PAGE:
At this moment of 1:17 pm Eastern Standard Time, I don’t have any huge life regrets that I feel have so gravely impacted me that I can recall them in just a few seconds on a phone call. I don’t think even the mistakes I’ve made that have been purely of my own merit are worth beating myself over the head with in the present. Why? Probably because I haven’t accidentally killed someone yet. Or maybe because even in wake of all the truly heartbreaking, shocking, life changing mistakes we can make, there is hope, and lessons to be learned for the future, if you want to take them with you.

Needless to say, being 24 years 6 months and 16 days old, I’m still what most consider young and therefore, still have plenty of time to make some huge mistakes I might very well end up regretting. But I’m not sure I will. I’ve managed to make it this far without any, here’s to hoping I can continue to live my life that way for as long as I can.

#NoRagrets,
Jeanine

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2 thoughts on “Is Regret a Matter of Perspective?

  1. I liked this post, because I think I’m very much the same way, but I never thought it about it as a matter of perspective, so I thank you for that perspective, because I probably should have. Like you, I’ve made mistakes, but I’ve kind of accepted the fact that mistakes are going to happen and all you can do is try not to make them again and learn from them. There are definitely people that were in my life that I wish still were, but because in a moment of emotional irrationality I said something I shouldn’t and as a result things got ugly and we went our separate ways. I do regret those things, but I’ve also made peace with them.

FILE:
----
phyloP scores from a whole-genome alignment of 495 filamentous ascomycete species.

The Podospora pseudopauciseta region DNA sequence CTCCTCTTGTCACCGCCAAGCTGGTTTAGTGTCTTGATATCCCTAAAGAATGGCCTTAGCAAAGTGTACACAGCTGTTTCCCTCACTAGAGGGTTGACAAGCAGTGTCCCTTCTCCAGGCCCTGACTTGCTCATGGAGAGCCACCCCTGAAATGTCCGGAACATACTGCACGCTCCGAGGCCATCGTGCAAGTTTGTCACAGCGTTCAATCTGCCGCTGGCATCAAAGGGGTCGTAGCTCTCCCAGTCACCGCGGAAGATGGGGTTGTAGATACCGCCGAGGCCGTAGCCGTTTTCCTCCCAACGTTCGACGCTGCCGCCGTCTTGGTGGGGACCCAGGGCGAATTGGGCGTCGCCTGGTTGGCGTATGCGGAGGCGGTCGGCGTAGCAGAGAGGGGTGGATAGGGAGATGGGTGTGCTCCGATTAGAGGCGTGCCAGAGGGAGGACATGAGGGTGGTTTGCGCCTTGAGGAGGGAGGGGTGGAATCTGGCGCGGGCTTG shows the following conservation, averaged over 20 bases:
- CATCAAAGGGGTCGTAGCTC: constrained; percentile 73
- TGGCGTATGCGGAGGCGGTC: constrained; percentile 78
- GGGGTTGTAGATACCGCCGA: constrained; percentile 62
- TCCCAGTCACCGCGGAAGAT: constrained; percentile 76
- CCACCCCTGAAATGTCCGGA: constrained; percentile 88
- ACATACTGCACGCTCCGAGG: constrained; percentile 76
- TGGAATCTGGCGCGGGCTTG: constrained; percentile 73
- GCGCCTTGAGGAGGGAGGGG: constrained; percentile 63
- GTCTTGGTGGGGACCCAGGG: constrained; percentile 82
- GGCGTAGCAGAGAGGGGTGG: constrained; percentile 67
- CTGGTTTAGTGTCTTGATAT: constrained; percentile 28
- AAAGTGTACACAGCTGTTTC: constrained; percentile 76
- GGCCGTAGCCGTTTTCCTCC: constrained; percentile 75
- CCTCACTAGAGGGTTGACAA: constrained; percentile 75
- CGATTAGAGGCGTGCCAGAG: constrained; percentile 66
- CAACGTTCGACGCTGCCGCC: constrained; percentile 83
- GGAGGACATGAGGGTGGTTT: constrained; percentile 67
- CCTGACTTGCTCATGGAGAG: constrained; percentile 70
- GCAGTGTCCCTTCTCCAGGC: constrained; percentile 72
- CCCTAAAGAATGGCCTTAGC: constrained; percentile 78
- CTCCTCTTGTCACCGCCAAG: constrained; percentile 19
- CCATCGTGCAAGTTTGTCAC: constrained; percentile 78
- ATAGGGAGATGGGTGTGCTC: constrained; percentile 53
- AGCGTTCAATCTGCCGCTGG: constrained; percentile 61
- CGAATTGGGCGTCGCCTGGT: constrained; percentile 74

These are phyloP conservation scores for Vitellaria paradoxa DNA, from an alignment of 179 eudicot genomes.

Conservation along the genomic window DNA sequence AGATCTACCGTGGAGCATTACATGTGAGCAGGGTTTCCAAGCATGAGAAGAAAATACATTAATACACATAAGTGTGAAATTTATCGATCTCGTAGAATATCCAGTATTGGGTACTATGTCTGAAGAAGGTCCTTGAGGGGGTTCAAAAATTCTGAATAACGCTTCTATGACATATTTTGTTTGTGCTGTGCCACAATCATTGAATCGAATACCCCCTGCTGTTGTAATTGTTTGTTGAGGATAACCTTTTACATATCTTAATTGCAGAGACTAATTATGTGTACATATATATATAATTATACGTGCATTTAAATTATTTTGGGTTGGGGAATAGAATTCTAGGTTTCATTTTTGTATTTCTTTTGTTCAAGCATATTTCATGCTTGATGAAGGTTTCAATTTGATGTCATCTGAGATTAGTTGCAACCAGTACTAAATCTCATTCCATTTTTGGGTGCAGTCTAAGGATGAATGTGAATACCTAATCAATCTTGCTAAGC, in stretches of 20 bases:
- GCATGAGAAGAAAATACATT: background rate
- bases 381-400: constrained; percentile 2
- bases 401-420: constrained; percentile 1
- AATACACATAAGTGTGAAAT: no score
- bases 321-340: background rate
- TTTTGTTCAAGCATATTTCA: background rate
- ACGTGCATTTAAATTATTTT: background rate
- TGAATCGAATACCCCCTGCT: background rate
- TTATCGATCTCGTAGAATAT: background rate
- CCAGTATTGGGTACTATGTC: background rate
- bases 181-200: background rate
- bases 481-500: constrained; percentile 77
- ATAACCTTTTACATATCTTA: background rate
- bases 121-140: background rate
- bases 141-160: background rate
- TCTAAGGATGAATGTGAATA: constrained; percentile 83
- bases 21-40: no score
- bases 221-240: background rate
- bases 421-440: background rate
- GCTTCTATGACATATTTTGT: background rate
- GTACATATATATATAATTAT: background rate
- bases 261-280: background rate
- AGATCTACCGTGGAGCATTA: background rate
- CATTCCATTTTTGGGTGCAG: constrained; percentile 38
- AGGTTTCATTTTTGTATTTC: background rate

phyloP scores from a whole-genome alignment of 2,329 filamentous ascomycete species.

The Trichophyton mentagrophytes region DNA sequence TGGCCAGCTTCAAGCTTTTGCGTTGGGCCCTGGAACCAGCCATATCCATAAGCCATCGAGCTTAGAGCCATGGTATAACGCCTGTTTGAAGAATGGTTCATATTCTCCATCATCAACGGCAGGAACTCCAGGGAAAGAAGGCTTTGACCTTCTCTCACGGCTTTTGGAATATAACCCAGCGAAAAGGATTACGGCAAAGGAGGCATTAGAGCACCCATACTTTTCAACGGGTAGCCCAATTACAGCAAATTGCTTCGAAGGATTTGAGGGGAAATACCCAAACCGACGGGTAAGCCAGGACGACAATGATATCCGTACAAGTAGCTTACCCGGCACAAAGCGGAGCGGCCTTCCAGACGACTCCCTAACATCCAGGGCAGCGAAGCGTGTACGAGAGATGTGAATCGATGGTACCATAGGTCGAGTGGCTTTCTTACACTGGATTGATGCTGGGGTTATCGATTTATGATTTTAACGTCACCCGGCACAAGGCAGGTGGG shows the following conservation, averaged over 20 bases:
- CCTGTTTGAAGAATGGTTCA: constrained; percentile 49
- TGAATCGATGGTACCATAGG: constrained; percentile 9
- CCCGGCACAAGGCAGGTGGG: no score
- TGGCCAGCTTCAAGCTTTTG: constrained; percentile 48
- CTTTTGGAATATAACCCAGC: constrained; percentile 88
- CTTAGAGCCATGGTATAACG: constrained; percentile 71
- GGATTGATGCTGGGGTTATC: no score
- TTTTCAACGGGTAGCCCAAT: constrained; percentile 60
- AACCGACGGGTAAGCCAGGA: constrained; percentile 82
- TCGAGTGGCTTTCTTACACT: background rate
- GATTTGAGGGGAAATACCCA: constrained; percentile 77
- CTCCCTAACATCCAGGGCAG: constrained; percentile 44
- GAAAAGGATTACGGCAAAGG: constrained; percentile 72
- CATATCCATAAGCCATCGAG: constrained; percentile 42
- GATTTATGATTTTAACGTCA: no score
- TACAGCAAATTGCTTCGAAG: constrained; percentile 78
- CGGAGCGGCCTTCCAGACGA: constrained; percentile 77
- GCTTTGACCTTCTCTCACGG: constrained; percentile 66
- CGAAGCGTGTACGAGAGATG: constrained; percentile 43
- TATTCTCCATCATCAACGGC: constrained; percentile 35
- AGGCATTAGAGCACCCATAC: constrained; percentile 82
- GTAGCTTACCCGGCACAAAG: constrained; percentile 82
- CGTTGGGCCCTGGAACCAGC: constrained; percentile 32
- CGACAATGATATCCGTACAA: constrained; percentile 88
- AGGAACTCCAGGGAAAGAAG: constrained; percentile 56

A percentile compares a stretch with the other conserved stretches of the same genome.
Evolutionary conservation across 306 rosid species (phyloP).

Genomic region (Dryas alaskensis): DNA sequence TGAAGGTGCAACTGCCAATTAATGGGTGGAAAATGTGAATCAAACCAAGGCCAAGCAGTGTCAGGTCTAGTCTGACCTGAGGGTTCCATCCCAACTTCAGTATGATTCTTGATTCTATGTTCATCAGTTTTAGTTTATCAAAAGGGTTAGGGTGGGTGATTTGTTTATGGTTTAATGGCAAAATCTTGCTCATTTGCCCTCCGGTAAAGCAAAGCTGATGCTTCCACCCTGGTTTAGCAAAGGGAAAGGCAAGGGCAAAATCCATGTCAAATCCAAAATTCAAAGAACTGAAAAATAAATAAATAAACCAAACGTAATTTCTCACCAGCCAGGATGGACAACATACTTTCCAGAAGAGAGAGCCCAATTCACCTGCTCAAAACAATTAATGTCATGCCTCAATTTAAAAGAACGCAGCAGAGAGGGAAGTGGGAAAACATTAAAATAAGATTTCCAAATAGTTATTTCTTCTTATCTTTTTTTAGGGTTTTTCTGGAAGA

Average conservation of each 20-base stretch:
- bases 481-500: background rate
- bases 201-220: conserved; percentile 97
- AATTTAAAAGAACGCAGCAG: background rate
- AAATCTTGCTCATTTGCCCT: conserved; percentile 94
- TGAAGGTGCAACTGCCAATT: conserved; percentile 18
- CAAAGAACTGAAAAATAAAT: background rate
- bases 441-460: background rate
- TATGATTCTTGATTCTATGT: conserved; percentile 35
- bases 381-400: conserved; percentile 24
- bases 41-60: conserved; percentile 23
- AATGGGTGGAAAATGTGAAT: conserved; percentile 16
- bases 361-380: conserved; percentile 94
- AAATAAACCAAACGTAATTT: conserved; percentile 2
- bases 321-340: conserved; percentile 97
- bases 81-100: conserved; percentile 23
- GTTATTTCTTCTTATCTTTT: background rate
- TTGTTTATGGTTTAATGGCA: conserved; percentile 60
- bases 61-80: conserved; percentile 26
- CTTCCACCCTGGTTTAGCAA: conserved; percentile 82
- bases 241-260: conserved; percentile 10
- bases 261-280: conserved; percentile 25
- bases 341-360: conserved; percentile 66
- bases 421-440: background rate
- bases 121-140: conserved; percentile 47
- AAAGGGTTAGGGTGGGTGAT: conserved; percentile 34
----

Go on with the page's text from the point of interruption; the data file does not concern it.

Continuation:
I guess perhaps the better question to answer first is, what do we mean by regrets? Is this some colossal mistake that we spend the rest of our days looking back at, depressed and/or angry, knowing we would be much better off not having made them? In Canada growing up, I used to put hockey cards in my bicycle spokes so it would make a cool flapping sound when I rode the bike. I am quite certain I destroyed cards that would be worth in the 10’s of 1000’s today. I could regret that I suppose, but I was also a kid with no real understand of the value of money or the capacity to understand long term investments. LOL So I do think perspective plays a big role. Being committed to living in the moment and trying to build a better future so that the mistakes of the past don’t turn into regrets.

    I do think age has something to do with it. It’s hard to see any mistake as that big when you have so much ahead, but I do think that when you have more life to look back on you can better see how perhaps a certain decision, going the other way might have saved you more pain in the long run. Regretting that you spent too much time with work and not enough with family, would also be something you couldn’t really regret until much later on. Ultimately we are dynamic creatures, constantly changing and so it’s not unlikely that the wisdom that age often brings might highlight a certain action as more of a bad idea than it seemed at the time. Overall I just don’t find it that helpful to chastise my former self, when that moment is gone. All I can do is try to be a better future self. 🙂 Thanks for the thought provoking post!